A Thursday report takes a look at the state of Epic Games’ mega-popular game through the eyes of a particular audience: its black market of account thieves. After speaking with “about 20” perpetrators, reporter Joe Tidy put together a report that breaks down what’s being stolen and resold, how it’s happening, and what the game’s players can do to shore up their own accounts.
The resulting story shouldn’t surprise anyone in the infosec world, and it doesn’t expose any apparent data leaks on the part of Epic. But it’s a reminder that a few modern trends have come together in convenient fashion, ready for any enterprising script kiddie to tap into, and that users should know how a mountain of years-old data leaks can come back to haunt them.
Off-the-shelf, off your old passwords
The report begins with a teenaged fan speaking to the via webcam with his identity hidden. He got into the -theft game inadvertently, he claims, by starting as a victim. The bad news began when he received email alerts from Epic Games—one saying his account’s email address had been changed, and another saying that two-factor authentication (2FA) had been turned on (and attached to a phone number that wasn’t his). His original account was totally lost as a result, the teen alleged.
After taking to Twitter to publicly complain about his inability to reclaim the account and its paid content (including “battle pass” purchases and cosmetic items), the unidentified teen noticed something: other accounts for sale. These offered all matter of in-game loot (particularly outfits and emotes) for much less than those items would cost via Epic’s official store.
This teen then laid out the process that other unidentified thieves separately confirmed to . Some of the steps include: hiding behind proxy servers; combing through major data breaches full of combinations of usernames, passwords, and email addresses; paying for “off-the-shelf” software that would automate the login process at Epic’s site; and quickly accessing a swiped account for long enough to change its email and 2FA settings, presumably with anonymous or automated email addresses and phone numbers.
The first teen in the report told the that he only spent one day trying to swipe other users’ accounts in this manner—but still managed to scoop up more than 1,000 accounts in that span of time. The implication, then, is that many account thefts come as a result of reused usernames, email addresses, and associated passwords.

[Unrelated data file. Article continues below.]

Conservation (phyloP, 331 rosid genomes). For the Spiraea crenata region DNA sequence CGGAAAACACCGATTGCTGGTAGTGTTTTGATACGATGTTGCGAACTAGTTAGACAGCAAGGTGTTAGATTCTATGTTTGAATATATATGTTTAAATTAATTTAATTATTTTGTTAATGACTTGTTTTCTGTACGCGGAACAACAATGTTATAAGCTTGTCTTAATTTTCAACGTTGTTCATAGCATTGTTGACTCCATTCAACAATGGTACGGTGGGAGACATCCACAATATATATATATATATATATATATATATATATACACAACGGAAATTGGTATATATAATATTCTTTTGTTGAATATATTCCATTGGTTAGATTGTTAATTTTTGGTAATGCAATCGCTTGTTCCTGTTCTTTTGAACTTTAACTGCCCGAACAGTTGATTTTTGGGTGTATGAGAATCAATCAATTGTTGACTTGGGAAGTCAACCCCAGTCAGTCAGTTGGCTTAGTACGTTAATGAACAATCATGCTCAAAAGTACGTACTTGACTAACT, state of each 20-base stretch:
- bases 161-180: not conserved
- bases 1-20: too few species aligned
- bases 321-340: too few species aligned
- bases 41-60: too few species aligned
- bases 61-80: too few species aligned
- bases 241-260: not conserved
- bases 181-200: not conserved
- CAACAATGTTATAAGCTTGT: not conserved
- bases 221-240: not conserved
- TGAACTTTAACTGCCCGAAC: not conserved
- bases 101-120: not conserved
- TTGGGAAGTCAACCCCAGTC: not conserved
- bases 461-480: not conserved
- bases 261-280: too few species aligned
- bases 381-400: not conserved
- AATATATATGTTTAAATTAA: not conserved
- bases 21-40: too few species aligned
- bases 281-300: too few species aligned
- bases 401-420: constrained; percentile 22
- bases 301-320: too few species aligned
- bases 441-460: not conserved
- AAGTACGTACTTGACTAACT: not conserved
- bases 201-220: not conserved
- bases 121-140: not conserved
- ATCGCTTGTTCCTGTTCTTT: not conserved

Hackers confirmed that one issue consistently locked them out of successful quick-hit thefts: when victims already had 2FA enabled for their accounts. (In other words, for these script kiddies, they simply jiggled the car’s door handle, noticed it was locked, and went on to the next one.)
1 vs. 99, meet 1 vs. £1,500
The referred to PayPal and Bitcoin transaction records to confirm seriously high stolen-account sales, including this aforementioned teen racking up £1,500 in “his first few weeks” as a go-between for other thieves and sellers.
But for all the details this report scooped up about account sales, it lacks a serious response from Epic Games itself. (Epic did not immediately respond to requests for comment from Ars.) The primary point of contention is in understanding if or how Epic is recognizing automated attempts by single users to log in to a wave of accounts, then immediately change their credentials.
Additionally, Epic doesn’t appear to have a system in place that allows aggrieved players to verify their payment credentials as part of a “my account was stolen” process. A visit to Epic’s primary help site includes zero articles in either its main listing page or via a “stolen account” search that offer steps or help with the scenario of an account being stolen or locked out.
Epic does dangle a carrot for its players to turn 2FA on in the form of free, exclusive in-game cosmetics, but the company doesn’t require 2FA to log in to any of its games. While most online services don’t mandate the use of 2FA, one game maker, Valve Software, has leveraged 2FA to reinforce the idea of account identity in the online shooter game . Should you wish to join that game’s “prime” series of servers, you can either pay the free-to-play game’s retail price or submit a valid and verified phone number and then rack up a reasonable amount of gameplay time without any signs of cheating or other inappropriate activity in the online game.